Background: Despite global improvements in water, sanitation and hygiene (WASH), many healthcare facilities in low- and middle-income countries still lack access to basic WASH services, which threatens patient safety by reducing the capacity to effectively conduct infection prevention and control (IPC) leading to the spread of healthcare-associated infections (HAIs). This is particularly important for pregnant women and neonates, who are especially vulnerable to infection. Though the percentage of institutional births has been increasing in LMICs, gaps remain in understanding the impact and cost-effectiveness of WASH interventions on HAI morbidity and mortality among mothers and neonates in LMICs. Methods: We developed a representative model of the Indian healthcare system, and estimated the impact, cost, and cost-effectiveness of improving WASH in healthcare facilities in India. We analyzed five scenarios: (1) increased access to water in facilities below standard; (2) improved sanitation in facilities below standard; (3) increased IPC due to increased water; (4) increased IPC through non-water-based efforts; and (5) limited increase in hand-hygiene IPC only. Effectiveness was measured as the change in HAI cases and deaths, as a result of interventions. HAIs in the analysis were restricted to bacterial infections not directly caused by unclean water. Cost-effectiveness was measured as the cost per death averted over a 5-year-period. Results: There are an estimated 6,000 deaths in pregnant mothers and nearly 50,000 neonatal deaths in India due to HAIs annually. Investments in improving water access and sanitation (scenarios 1 & 2) had only a limited impact on HAI mortality (Figure 1). However, increases in water-based IPC significantly reduced HAI deaths across all facilities and settings, though the impact was greater in rural areas where water is currently less available and IPC compliance is typically lower. Non-water based IPC was also effective in reducing the impact of HAIs, however was generally less cost-effective (Figure 2). Conclusions: We found that improvements in water quality and accessibility can aid in reducing mortality caused by HAIs, governments and healthcare facilities. However, the effectiveness and cost-effectiveness of these improvements to reduce HAIs are limited unless paired with improvements in IPC. While non-water based IPC activities were effective, improving access to clean water would have additional impacts through reductions in direct infections making them likely to be far more cost-effective. As LMICs continue to grow economically, prioritizing these types of infrastructure projects can have large benefits both directly through reductions in diarrheal disease and indirectly through reductions in HAIs.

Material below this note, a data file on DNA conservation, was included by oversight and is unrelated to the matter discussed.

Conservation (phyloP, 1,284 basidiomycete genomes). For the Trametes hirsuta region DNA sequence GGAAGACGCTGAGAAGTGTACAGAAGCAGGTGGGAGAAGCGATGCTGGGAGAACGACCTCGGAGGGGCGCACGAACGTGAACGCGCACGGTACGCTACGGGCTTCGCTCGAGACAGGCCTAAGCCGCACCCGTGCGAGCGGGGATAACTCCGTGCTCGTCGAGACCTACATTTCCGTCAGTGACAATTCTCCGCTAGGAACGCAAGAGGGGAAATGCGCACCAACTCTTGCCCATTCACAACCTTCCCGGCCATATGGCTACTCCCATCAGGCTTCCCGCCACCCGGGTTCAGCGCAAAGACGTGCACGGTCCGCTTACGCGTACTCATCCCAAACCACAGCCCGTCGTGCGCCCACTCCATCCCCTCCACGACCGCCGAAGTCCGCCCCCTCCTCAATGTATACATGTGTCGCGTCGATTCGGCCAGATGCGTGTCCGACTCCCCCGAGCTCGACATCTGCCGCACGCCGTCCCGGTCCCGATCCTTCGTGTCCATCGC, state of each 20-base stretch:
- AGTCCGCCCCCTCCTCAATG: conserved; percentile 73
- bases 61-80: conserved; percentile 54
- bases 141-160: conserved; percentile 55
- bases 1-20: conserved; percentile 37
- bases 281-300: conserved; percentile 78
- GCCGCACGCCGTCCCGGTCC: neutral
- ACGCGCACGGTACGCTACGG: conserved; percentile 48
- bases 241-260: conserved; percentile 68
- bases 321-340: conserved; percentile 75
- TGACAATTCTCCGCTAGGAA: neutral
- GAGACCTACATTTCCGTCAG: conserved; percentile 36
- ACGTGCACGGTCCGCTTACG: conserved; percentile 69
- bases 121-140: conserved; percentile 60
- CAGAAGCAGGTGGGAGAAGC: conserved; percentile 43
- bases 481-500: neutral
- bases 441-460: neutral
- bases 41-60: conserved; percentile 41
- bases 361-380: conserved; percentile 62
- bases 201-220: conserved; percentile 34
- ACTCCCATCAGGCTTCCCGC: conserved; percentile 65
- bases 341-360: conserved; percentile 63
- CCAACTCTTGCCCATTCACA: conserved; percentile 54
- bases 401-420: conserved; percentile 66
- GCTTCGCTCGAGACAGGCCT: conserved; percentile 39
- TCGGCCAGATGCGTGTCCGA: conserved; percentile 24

|Publication status||Published - 24 Apr 2019|
|Event||The annual spring conference for The Society for Healthcare Epidemiology of America (SHEA) - Boston, United States|
Duration: 24 Apr 2019 → 26 Apr 2019
|Conference||The annual spring conference for The Society for Healthcare Epidemiology of America (SHEA)|
|Period||24/04/19 → 26/04/19|
- water, sanitation and hygiene (WASH)